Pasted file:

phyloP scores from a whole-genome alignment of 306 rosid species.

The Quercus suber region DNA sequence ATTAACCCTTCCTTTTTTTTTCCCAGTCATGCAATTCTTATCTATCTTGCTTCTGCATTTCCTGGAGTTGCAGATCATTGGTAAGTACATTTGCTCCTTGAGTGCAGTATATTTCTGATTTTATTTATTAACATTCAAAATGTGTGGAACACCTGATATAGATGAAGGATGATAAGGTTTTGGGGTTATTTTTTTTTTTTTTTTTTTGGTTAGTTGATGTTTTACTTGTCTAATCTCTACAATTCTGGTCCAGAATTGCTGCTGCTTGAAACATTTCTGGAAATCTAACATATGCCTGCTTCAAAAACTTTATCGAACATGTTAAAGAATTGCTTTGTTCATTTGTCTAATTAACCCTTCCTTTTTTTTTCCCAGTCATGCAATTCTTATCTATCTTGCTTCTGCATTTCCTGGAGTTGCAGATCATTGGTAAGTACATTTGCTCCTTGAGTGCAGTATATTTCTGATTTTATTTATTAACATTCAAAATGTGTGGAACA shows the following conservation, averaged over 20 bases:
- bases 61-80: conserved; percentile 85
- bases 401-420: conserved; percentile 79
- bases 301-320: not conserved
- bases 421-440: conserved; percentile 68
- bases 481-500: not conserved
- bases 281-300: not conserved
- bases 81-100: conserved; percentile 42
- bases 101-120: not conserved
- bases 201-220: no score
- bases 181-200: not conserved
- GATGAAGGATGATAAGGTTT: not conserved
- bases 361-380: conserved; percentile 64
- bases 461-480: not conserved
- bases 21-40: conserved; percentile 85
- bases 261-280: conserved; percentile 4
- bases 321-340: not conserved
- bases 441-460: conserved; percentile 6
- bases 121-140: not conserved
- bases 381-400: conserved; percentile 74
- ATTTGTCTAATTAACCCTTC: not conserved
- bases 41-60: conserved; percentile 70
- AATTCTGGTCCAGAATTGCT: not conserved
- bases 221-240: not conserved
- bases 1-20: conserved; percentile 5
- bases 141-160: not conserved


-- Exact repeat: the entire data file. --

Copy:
phyloP scores from a whole-genome alignment of 306 rosid species.

The Quercus suber region DNA sequence ATTAACCCTTCCTTTTTTTTTCCCAGTCATGCAATTCTTATCTATCTTGCTTCTGCATTTCCTGGAGTTGCAGATCATTGGTAAGTACATTTGCTCCTTGAGTGCAGTATATTTCTGATTTTATTTATTAACATTCAAAATGTGTGGAACACCTGATATAGATGAAGGATGATAAGGTTTTGGGGTTATTTTTTTTTTTTTTTTTTTGGTTAGTTGATGTTTTACTTGTCTAATCTCTACAATTCTGGTCCAGAATTGCTGCTGCTTGAAACATTTCTGGAAATCTAACATATGCCTGCTTCAAAAACTTTATCGAACATGTTAAAGAATTGCTTTGTTCATTTGTCTAATTAACCCTTCCTTTTTTTTTCCCAGTCATGCAATTCTTATCTATCTTGCTTCTGCATTTCCTGGAGTTGCAGATCATTGGTAAGTACATTTGCTCCTTGAGTGCAGTATATTTCTGATTTTATTTATTAACATTCAAAATGTGTGGAACA shows the following conservation, averaged over 20 bases:
- bases 61-80: conserved; percentile 85
- bases 401-420: conserved; percentile 79
- bases 301-320: not conserved
- bases 421-440: conserved; percentile 68
- bases 481-500: not conserved
- bases 281-300: not conserved
- bases 81-100: conserved; percentile 42
- bases 101-120: not conserved
- bases 201-220: no score
- bases 181-200: not conserved
- GATGAAGGATGATAAGGTTT: not conserved
- bases 361-380: conserved; percentile 64
- bases 461-480: not conserved
- bases 21-40: conserved; percentile 85
- bases 261-280: conserved; percentile 4
- bases 321-340: not conserved
- bases 441-460: conserved; percentile 6
- bases 121-140: not conserved
- bases 381-400: conserved; percentile 74
- ATTTGTCTAATTAACCCTTC: not conserved
- bases 41-60: conserved; percentile 70
- AATTCTGGTCCAGAATTGCT: not conserved
- bases 221-240: not conserved
- bases 1-20: conserved; percentile 5
- bases 141-160: not conserved